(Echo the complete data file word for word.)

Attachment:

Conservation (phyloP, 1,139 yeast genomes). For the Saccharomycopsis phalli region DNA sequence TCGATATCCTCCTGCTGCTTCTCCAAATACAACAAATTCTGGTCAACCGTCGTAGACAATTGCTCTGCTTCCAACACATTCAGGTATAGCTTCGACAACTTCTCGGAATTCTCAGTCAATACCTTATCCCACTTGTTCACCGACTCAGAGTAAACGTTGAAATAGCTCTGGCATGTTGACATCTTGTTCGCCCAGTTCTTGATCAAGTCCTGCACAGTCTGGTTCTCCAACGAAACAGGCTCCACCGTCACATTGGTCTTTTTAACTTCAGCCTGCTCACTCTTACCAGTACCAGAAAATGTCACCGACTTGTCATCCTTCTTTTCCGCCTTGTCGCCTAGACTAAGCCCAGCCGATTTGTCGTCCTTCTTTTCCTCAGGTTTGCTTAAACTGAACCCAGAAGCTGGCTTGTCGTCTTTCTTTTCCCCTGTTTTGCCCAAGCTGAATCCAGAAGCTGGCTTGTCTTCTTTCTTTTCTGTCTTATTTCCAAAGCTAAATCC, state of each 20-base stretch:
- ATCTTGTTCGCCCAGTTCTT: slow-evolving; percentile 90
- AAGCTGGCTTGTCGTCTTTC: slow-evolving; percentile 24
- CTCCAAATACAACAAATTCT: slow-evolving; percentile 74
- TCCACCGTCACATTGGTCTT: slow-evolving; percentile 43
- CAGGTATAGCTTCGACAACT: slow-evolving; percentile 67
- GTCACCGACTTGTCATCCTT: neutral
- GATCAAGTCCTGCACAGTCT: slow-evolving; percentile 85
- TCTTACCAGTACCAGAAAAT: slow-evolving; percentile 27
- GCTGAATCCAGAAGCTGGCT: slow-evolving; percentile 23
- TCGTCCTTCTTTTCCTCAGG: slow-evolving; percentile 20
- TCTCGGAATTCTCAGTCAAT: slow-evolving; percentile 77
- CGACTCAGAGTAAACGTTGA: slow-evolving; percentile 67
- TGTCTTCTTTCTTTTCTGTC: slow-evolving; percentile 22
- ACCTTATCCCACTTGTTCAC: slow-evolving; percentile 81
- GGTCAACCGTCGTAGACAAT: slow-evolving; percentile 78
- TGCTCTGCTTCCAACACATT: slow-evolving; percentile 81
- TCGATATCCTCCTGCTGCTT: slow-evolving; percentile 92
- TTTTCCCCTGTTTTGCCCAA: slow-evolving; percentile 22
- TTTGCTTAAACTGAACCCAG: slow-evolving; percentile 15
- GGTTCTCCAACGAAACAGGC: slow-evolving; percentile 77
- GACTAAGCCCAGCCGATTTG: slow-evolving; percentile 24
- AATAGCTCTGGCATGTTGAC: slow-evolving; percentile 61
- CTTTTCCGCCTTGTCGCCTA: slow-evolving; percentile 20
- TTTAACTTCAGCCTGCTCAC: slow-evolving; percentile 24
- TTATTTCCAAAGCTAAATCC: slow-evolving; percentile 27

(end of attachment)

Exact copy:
Conservation (phyloP, 1,139 yeast genomes). For the Saccharomycopsis phalli region DNA sequence TCGATATCCTCCTGCTGCTTCTCCAAATACAACAAATTCTGGTCAACCGTCGTAGACAATTGCTCTGCTTCCAACACATTCAGGTATAGCTTCGACAACTTCTCGGAATTCTCAGTCAATACCTTATCCCACTTGTTCACCGACTCAGAGTAAACGTTGAAATAGCTCTGGCATGTTGACATCTTGTTCGCCCAGTTCTTGATCAAGTCCTGCACAGTCTGGTTCTCCAACGAAACAGGCTCCACCGTCACATTGGTCTTTTTAACTTCAGCCTGCTCACTCTTACCAGTACCAGAAAATGTCACCGACTTGTCATCCTTCTTTTCCGCCTTGTCGCCTAGACTAAGCCCAGCCGATTTGTCGTCCTTCTTTTCCTCAGGTTTGCTTAAACTGAACCCAGAAGCTGGCTTGTCGTCTTTCTTTTCCCCTGTTTTGCCCAAGCTGAATCCAGAAGCTGGCTTGTCTTCTTTCTTTTCTGTCTTATTTCCAAAGCTAAATCC, state of each 20-base stretch:
- ATCTTGTTCGCCCAGTTCTT: slow-evolving; percentile 90
- AAGCTGGCTTGTCGTCTTTC: slow-evolving; percentile 24
- CTCCAAATACAACAAATTCT: slow-evolving; percentile 74
- TCCACCGTCACATTGGTCTT: slow-evolving; percentile 43
- CAGGTATAGCTTCGACAACT: slow-evolving; percentile 67
- GTCACCGACTTGTCATCCTT: neutral
- GATCAAGTCCTGCACAGTCT: slow-evolving; percentile 85
- TCTTACCAGTACCAGAAAAT: slow-evolving; percentile 27
- GCTGAATCCAGAAGCTGGCT: slow-evolving; percentile 23
- TCGTCCTTCTTTTCCTCAGG: slow-evolving; percentile 20
- TCTCGGAATTCTCAGTCAAT: slow-evolving; percentile 77
- CGACTCAGAGTAAACGTTGA: slow-evolving; percentile 67
- TGTCTTCTTTCTTTTCTGTC: slow-evolving; percentile 22
- ACCTTATCCCACTTGTTCAC: slow-evolving; percentile 81
- GGTCAACCGTCGTAGACAAT: slow-evolving; percentile 78
- TGCTCTGCTTCCAACACATT: slow-evolving; percentile 81
- TCGATATCCTCCTGCTGCTT: slow-evolving; percentile 92
- TTTTCCCCTGTTTTGCCCAA: slow-evolving; percentile 22
- TTTGCTTAAACTGAACCCAG: slow-evolving; percentile 15
- GGTTCTCCAACGAAACAGGC: slow-evolving; percentile 77
- GACTAAGCCCAGCCGATTTG: slow-evolving; percentile 24
- AATAGCTCTGGCATGTTGAC: slow-evolving; percentile 61
- CTTTTCCGCCTTGTCGCCTA: slow-evolving; percentile 20
- TTTAACTTCAGCCTGCTCAC: slow-evolving; percentile 24
- TTATTTCCAAAGCTAAATCC: slow-evolving; percentile 27